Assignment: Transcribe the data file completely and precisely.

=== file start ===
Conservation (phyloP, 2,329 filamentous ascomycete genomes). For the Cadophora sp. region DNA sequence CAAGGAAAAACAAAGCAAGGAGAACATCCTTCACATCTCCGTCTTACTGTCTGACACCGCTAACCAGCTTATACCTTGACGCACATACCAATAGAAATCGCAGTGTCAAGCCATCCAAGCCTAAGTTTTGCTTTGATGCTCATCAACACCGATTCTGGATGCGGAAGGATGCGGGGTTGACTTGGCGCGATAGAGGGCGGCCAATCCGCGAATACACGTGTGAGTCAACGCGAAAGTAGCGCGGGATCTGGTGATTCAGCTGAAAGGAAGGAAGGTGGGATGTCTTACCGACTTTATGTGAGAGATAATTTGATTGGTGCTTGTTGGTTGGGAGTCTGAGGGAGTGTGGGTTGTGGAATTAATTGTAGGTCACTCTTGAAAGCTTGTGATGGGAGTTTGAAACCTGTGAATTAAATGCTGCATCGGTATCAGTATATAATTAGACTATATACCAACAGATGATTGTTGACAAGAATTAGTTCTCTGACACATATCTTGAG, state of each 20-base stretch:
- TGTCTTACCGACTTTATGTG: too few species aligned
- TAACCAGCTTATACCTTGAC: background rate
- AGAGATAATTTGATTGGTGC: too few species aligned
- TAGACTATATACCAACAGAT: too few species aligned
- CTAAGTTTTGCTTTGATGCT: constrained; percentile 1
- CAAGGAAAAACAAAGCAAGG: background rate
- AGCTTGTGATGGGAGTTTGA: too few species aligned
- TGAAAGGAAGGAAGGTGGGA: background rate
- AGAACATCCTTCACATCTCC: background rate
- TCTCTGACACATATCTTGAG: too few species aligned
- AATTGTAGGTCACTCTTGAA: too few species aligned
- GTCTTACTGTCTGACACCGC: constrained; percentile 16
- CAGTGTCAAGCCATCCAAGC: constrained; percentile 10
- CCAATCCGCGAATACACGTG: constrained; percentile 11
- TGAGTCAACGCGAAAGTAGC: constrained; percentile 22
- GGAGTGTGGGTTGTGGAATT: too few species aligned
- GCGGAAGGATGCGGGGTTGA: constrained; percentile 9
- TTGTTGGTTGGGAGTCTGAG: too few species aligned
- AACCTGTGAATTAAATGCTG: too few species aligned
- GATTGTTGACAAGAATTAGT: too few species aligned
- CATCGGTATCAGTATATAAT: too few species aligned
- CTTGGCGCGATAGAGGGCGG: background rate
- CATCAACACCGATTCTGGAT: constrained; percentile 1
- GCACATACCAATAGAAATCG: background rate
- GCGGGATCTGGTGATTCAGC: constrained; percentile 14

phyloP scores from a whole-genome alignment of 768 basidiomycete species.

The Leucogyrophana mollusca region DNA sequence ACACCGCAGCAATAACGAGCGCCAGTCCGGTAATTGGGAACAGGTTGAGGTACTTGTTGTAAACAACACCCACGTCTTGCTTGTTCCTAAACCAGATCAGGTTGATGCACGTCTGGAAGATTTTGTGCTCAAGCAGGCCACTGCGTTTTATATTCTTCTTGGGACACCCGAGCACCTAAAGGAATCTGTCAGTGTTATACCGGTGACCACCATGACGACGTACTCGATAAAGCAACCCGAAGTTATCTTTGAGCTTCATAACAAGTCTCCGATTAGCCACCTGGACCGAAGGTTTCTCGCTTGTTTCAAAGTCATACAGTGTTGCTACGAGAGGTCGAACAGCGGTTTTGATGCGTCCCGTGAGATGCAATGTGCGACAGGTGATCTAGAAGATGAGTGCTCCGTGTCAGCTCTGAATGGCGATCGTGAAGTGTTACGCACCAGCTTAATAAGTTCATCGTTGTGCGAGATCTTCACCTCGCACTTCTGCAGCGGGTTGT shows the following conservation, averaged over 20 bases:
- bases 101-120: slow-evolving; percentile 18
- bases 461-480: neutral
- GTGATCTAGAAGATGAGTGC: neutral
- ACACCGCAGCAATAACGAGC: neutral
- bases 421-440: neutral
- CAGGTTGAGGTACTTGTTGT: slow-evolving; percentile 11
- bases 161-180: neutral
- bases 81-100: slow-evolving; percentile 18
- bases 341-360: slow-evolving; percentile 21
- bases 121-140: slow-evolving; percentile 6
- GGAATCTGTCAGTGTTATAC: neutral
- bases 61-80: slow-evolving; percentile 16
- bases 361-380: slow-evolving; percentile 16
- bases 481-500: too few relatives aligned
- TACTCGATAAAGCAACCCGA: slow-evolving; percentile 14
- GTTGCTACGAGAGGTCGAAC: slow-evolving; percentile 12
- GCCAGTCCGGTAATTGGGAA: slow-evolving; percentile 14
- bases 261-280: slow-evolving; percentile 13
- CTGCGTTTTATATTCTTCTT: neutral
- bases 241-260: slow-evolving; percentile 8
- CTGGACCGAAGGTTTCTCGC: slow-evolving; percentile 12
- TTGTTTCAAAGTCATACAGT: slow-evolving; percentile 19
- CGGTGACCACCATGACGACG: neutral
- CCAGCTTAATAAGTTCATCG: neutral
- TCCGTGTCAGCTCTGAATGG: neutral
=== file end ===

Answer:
Conservation (phyloP, 2,329 filamentous ascomycete genomes). For the Cadophora sp. region DNA sequence CAAGGAAAAACAAAGCAAGGAGAACATCCTTCACATCTCCGTCTTACTGTCTGACACCGCTAACCAGCTTATACCTTGACGCACATACCAATAGAAATCGCAGTGTCAAGCCATCCAAGCCTAAGTTTTGCTTTGATGCTCATCAACACCGATTCTGGATGCGGAAGGATGCGGGGTTGACTTGGCGCGATAGAGGGCGGCCAATCCGCGAATACACGTGTGAGTCAACGCGAAAGTAGCGCGGGATCTGGTGATTCAGCTGAAAGGAAGGAAGGTGGGATGTCTTACCGACTTTATGTGAGAGATAATTTGATTGGTGCTTGTTGGTTGGGAGTCTGAGGGAGTGTGGGTTGTGGAATTAATTGTAGGTCACTCTTGAAAGCTTGTGATGGGAGTTTGAAACCTGTGAATTAAATGCTGCATCGGTATCAGTATATAATTAGACTATATACCAACAGATGATTGTTGACAAGAATTAGTTCTCTGACACATATCTTGAG, state of each 20-base stretch:
- TGTCTTACCGACTTTATGTG: too few species aligned
- TAACCAGCTTATACCTTGAC: background rate
- AGAGATAATTTGATTGGTGC: too few species aligned
- TAGACTATATACCAACAGAT: too few species aligned
- CTAAGTTTTGCTTTGATGCT: constrained; percentile 1
- CAAGGAAAAACAAAGCAAGG: background rate
- AGCTTGTGATGGGAGTTTGA: too few species aligned
- TGAAAGGAAGGAAGGTGGGA: background rate
- AGAACATCCTTCACATCTCC: background rate
- TCTCTGACACATATCTTGAG: too few species aligned
- AATTGTAGGTCACTCTTGAA: too few species aligned
- GTCTTACTGTCTGACACCGC: constrained; percentile 16
- CAGTGTCAAGCCATCCAAGC: constrained; percentile 10
- CCAATCCGCGAATACACGTG: constrained; percentile 11
- TGAGTCAACGCGAAAGTAGC: constrained; percentile 22
- GGAGTGTGGGTTGTGGAATT: too few species aligned
- GCGGAAGGATGCGGGGTTGA: constrained; percentile 9
- TTGTTGGTTGGGAGTCTGAG: too few species aligned
- AACCTGTGAATTAAATGCTG: too few species aligned
- GATTGTTGACAAGAATTAGT: too few species aligned
- CATCGGTATCAGTATATAAT: too few species aligned
- CTTGGCGCGATAGAGGGCGG: background rate
- CATCAACACCGATTCTGGAT: constrained; percentile 1
- GCACATACCAATAGAAATCG: background rate
- GCGGGATCTGGTGATTCAGC: constrained; percentile 14

phyloP scores from a whole-genome alignment of 768 basidiomycete species.

The Leucogyrophana mollusca region DNA sequence ACACCGCAGCAATAACGAGCGCCAGTCCGGTAATTGGGAACAGGTTGAGGTACTTGTTGTAAACAACACCCACGTCTTGCTTGTTCCTAAACCAGATCAGGTTGATGCACGTCTGGAAGATTTTGTGCTCAAGCAGGCCACTGCGTTTTATATTCTTCTTGGGACACCCGAGCACCTAAAGGAATCTGTCAGTGTTATACCGGTGACCACCATGACGACGTACTCGATAAAGCAACCCGAAGTTATCTTTGAGCTTCATAACAAGTCTCCGATTAGCCACCTGGACCGAAGGTTTCTCGCTTGTTTCAAAGTCATACAGTGTTGCTACGAGAGGTCGAACAGCGGTTTTGATGCGTCCCGTGAGATGCAATGTGCGACAGGTGATCTAGAAGATGAGTGCTCCGTGTCAGCTCTGAATGGCGATCGTGAAGTGTTACGCACCAGCTTAATAAGTTCATCGTTGTGCGAGATCTTCACCTCGCACTTCTGCAGCGGGTTGT shows the following conservation, averaged over 20 bases:
- bases 101-120: slow-evolving; percentile 18
- bases 461-480: neutral
- GTGATCTAGAAGATGAGTGC: neutral
- ACACCGCAGCAATAACGAGC: neutral
- bases 421-440: neutral
- CAGGTTGAGGTACTTGTTGT: slow-evolving; percentile 11
- bases 161-180: neutral
- bases 81-100: slow-evolving; percentile 18
- bases 341-360: slow-evolving; percentile 21
- bases 121-140: slow-evolving; percentile 6
- GGAATCTGTCAGTGTTATAC: neutral
- bases 61-80: slow-evolving; percentile 16
- bases 361-380: slow-evolving; percentile 16
- bases 481-500: too few relatives aligned
- TACTCGATAAAGCAACCCGA: slow-evolving; percentile 14
- GTTGCTACGAGAGGTCGAAC: slow-evolving; percentile 12
- GCCAGTCCGGTAATTGGGAA: slow-evolving; percentile 14
- bases 261-280: slow-evolving; percentile 13
- CTGCGTTTTATATTCTTCTT: neutral
- bases 241-260: slow-evolving; percentile 8
- CTGGACCGAAGGTTTCTCGC: slow-evolving; percentile 12
- TTGTTTCAAAGTCATACAGT: slow-evolving; percentile 19
- CGGTGACCACCATGACGACG: neutral
- CCAGCTTAATAAGTTCATCG: neutral
- TCCGTGTCAGCTCTGAATGG: neutral